Monolingual Britain needs to change says European Commissioner

Labour Party


Many, probably the majority, of Britons speak only English and those who may have learnt foreign languages at school are not able to communicate with any proficiency in anything other than English.  We, of course, all know this, and I for one think it’s a real shame.  Not only do we miss out by not gaining knowledge of other countries and cultures, but we also find our job opportunities restricted.  Free movement of people across the EU is not really free to those who do not speak other European languages and do not have the facility for learning another one which may be gained by achieving fluency in something other than your own mother tongue. 

I do, in fact, have personal experience of this.  Once elected to the European Parliament I thought it would be a good idea to get my ‘O’ level French up to a reasonable standard, partly because it’s useful to speak French in this environment and also because I really think that if you live in another country, even if only for part of the time, you ought to make an effort with their languauge.  It’s been a struggle, and after 10 years I think I’m now getting there in that I’ve done media interviews in French and am able to read newspapers and documents.  Given the amount of time and graft it’s taken at my time of life, I sincerely wish I’d leant French better at school and got to the standard many of my counterparts from other European countries have reached in English, ie total and effortless fluency.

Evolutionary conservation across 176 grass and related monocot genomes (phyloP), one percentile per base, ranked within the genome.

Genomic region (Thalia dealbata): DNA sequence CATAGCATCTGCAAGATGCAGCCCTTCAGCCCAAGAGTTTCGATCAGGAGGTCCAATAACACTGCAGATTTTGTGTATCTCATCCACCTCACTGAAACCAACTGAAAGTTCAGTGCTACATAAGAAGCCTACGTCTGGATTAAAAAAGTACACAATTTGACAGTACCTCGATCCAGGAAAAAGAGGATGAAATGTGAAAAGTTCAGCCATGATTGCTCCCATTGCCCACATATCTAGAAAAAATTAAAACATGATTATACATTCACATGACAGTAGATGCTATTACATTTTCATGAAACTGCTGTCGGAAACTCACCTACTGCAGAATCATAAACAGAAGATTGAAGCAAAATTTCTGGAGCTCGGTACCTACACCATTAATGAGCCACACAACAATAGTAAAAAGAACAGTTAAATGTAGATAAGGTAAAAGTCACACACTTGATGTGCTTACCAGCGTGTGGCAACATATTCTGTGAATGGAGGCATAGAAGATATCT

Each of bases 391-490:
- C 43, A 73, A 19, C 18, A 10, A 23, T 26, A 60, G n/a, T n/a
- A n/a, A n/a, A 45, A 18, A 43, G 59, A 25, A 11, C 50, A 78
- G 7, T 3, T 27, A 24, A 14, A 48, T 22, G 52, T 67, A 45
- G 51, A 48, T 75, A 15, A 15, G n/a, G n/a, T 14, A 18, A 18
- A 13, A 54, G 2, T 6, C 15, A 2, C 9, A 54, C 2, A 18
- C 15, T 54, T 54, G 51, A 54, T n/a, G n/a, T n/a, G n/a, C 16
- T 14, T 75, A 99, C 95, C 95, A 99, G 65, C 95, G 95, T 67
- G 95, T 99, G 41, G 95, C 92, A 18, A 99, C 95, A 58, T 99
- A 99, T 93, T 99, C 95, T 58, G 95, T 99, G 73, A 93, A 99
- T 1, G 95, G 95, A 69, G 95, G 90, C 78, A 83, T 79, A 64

I was not surprised, therefore, when the European Commissioner for Multilingualism, Leonard Orban, talked at the culture Committee today about the monolingualism of the British.  We are far from reaching the EU target of everyone learning two foreign languages plus their mother tongue.  The only ray of hope is the Labour Government’s commitment to introduce foreign language teaching in primary school.  Please let’s build on this and give the next generation greater scope for work outside the English speaking world, extensive though that may be.

However, the Brits were praised on our approach to minority ethnic languages, as spoken in particular by immigrant communities.  In my contribution to Mr Orban, I mentioned that I had been a governor of an inner London school where there were 39 mother tongue languages spoken (Deptford Park Primary School in Lewisham Borough).  He replied by saying he had visited a school in the UK with 100 and was very impressed with the model of community integration and cohesion he saw.  This is, of course, excellent news and I hope the British example will be recognised across Europe.